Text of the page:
You’re in the subway and you take out your phone to play a game and pass the time. You tap on the game’s icon, the game starts up and you are greeted with a message that says: “This game requires an internet connection to play”. What gives? The game has no multiplayer component and it’s a single player game. And so, you ask yourself, why do mobile games require an internet connection?
Your Answer Upfront:
Mobile games require an active internet connection in order to validate that they can either display and track advertisements, to enable in-app purchases, to trick the user into establishing a habit of playing the game (via daily logins and rewards) and to track user data. The internet connection is also required for the game to be able to fetch updates, new content and to help the developer balance the game by providing real-time data on issues the players are facing.
In this article we’re going to talk about the reason why modern mobile games require a constant internet connection and we’ll begin with the technical reasons. We’ll talk about the need for content updates, balancing and the ability to side-step game stores (like the Play Store). We’re also going to talk about games with social and multiplayer components.
After this we’ll follow it up with the economical reasons, the need for display advertising, in-app purchases as well as Digital Rights Management and Anti-Piracy methods.
By the end of this article you should have a pretty good idea why even single player mobile games require an internet connection.
Technical Reasons Why Mobile Games Require Internet
Back in the early days of the gaming industry, and even in the early days of the smartphone boom (aka when smartphones started to become popular in the late 2000’s) 90% of games did not require a constant internet connection and those that did, were usually MMO games with a massive online player base.
As more and more people connected to the internet we started seeing a shift in the way games were distributed. Just a decade ago you would have to go to a physical shop or a kiosk in a mall in order to purchase a game. Nowadays you can log into online stores like Steam, the Epic Games Store or on the App or Play Store, click a button and you’re done. The game is added to your digital library and you can download and play it when you want.
This brought a huge shift in the way games are developed and distributed. Now that physical distribution isn’t a necessity, games began to embrace the “online” shopping experience and more and more games began to deliver their updates, DLCs and patches via this new method. Soon enough games began to be “exclusively” available online, as a means to cut cost in having to physically manufacture the media (box, manual and CD/DVD).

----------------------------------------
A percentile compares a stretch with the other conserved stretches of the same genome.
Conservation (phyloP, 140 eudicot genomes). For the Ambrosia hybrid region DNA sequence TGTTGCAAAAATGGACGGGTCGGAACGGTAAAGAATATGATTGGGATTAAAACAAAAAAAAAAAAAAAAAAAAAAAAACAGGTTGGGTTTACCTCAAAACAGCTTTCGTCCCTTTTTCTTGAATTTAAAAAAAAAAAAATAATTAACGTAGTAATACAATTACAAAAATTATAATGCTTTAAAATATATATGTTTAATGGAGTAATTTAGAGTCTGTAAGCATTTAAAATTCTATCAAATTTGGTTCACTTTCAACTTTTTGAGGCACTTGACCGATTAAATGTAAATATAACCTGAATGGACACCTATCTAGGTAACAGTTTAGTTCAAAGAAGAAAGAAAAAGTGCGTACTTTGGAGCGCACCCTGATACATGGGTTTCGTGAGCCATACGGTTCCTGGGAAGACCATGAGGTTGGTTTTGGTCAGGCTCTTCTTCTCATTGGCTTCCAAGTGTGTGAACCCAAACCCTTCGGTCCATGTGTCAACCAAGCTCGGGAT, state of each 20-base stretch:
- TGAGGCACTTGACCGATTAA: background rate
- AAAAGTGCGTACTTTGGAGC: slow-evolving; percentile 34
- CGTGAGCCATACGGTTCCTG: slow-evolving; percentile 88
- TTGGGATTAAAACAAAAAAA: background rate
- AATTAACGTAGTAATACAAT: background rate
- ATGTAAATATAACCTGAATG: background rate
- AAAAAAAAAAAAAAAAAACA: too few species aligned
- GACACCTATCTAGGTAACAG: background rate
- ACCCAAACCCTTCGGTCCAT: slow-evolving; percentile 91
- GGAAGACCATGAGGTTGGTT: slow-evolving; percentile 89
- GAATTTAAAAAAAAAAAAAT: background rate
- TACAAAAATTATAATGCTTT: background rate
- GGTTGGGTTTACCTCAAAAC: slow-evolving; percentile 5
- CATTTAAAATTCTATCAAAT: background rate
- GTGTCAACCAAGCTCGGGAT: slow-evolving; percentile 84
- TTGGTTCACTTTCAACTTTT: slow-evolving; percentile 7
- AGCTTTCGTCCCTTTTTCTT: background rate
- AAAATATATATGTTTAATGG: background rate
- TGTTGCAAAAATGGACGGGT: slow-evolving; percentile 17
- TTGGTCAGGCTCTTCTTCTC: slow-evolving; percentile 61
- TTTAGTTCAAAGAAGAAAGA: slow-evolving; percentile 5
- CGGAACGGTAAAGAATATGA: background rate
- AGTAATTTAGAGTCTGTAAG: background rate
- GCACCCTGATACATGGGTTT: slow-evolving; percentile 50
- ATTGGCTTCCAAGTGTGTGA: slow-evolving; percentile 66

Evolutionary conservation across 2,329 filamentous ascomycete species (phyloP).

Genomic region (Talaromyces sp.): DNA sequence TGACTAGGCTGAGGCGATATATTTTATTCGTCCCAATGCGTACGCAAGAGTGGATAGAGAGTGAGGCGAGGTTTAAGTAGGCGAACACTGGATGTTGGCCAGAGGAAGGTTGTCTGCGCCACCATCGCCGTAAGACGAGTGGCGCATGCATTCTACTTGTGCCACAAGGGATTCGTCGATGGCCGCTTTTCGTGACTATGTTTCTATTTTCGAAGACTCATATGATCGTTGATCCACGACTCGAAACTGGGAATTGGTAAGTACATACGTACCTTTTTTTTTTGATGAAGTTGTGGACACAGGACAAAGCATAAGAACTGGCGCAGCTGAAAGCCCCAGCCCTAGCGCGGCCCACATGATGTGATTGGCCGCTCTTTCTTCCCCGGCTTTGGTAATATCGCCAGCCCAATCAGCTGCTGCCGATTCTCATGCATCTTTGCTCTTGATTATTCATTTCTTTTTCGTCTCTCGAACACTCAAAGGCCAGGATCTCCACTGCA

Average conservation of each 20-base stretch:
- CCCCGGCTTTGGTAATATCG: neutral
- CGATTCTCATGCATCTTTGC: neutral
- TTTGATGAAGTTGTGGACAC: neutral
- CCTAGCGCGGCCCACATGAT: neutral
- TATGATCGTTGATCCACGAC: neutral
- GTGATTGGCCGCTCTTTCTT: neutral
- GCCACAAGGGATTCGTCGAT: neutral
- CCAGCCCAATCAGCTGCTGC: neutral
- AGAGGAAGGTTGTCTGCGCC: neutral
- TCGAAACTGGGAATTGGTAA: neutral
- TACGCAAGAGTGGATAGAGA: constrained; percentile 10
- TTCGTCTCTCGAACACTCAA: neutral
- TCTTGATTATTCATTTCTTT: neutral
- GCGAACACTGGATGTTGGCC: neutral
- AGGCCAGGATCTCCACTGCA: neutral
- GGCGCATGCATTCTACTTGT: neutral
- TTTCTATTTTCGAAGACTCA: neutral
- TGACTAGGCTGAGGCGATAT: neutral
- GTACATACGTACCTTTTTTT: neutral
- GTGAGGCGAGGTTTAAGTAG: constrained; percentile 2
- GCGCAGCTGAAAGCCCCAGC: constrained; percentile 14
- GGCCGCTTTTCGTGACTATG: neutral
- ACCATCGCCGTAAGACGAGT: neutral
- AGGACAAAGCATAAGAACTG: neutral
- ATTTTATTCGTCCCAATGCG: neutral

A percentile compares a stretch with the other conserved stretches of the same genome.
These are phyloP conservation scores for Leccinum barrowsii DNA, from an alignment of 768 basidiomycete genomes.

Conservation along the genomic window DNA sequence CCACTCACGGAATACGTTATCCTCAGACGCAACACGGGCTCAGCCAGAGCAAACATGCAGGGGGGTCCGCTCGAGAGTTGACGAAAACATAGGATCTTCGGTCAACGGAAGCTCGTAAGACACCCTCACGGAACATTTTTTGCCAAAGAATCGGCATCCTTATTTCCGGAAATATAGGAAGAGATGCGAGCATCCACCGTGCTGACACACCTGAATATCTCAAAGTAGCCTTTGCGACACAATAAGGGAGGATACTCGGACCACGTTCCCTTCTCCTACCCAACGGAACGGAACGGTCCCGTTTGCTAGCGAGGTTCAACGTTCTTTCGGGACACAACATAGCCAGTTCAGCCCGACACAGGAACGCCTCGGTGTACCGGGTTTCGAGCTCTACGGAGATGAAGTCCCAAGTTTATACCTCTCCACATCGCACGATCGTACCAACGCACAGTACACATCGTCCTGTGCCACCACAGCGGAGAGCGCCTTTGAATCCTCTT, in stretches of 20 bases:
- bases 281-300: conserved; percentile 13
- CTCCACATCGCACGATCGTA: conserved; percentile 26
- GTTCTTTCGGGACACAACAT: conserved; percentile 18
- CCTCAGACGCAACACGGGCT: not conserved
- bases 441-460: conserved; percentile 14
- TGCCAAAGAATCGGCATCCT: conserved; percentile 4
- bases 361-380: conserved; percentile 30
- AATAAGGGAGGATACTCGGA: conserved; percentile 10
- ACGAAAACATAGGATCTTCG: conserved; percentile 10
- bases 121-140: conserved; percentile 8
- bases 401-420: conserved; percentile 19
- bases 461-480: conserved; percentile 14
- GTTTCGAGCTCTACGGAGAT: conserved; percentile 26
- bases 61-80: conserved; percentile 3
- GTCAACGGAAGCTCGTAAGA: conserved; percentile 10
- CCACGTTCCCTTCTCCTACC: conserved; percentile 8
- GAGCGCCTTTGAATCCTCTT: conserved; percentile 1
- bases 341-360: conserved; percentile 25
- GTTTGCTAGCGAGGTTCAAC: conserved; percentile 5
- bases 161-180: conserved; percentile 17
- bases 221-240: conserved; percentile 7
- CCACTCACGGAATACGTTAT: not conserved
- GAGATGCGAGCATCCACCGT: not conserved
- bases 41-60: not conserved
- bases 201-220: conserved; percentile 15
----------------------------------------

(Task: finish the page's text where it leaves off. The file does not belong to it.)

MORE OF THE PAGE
Let’s look at the technical reasons for why games embrace online connectivity and even actively require it these days.
Patching and Updates
Patching and releasing updates were one of the first breakthroughs and changes to be seen when it came to releasing and distributing games online. Back in the “good ol’ days” you had a deadline to finish a game and a contract with a manufacturing company to create the physical media (game box + manual + disc).
Missing the deadline would mean your contract and, possibly, any down-payment you already paid. So games were on a real rush to be finished in time for manufacturing and distribution.
Once more and more people embraced the internet, the game publishers and developers could breathe a bit more easily. They suddenly had a big burden lifted from their shoulders: they didn’t have to miss the manufacturing deadline and could create the physical media even with an “unfinished game”. They just had to finish it before the boxes became available in retail stores and the game could download their patches and updates from the internet.
This soon evolved from “not being locked down to a deadline” into various methods of releasing new content for the game and, currently, most mobile games embrace one or more of the following usages of an active internet connection:
- Tweaking and Balancing
Games nowadays have a wide range of data analytics built-in and if any problems are encountered they can be tweaked within minutes or hours. Here’s an example:
Let’s say Jack and Jill purchase Mass Reaction, a huge RPG set in space with multiple branching stories and a wide range of missions and locations that are locked behind the choices in the game. There are 800 possible branches in the game and in one of them, by taking the “dark side” of morality, you end up on a planet called “Salty Omega”. You tap on deploy to load the level.
- Jill’s game loads into the level and can play through the mission with no problem.
- Jack’s game never finishes loading and is stuck in that screen for hours with no progress to be seen.
Jill played through the game without doing any side missions and did not rescue any characters to bring to her party. Jack did so now he has a character named “Angel” that supposed to accompany him on the mission. In that specific mission the characters are wearing a special suit that allows them to breathe in the planet’s atmosphere however the game cannot load the headset model for Angel. It’s searching for “angel_headset_sOmega.md3” and it cannot find it.
By using data analytics the developers can see that the game failed to load that specific model and figure out that it’s due to the fact that someone misspelled the name when re-exporting the model (it’s more common than you think). As a result within hours of that issues being triggered in the data analytics software the developers can push a patch out to other users.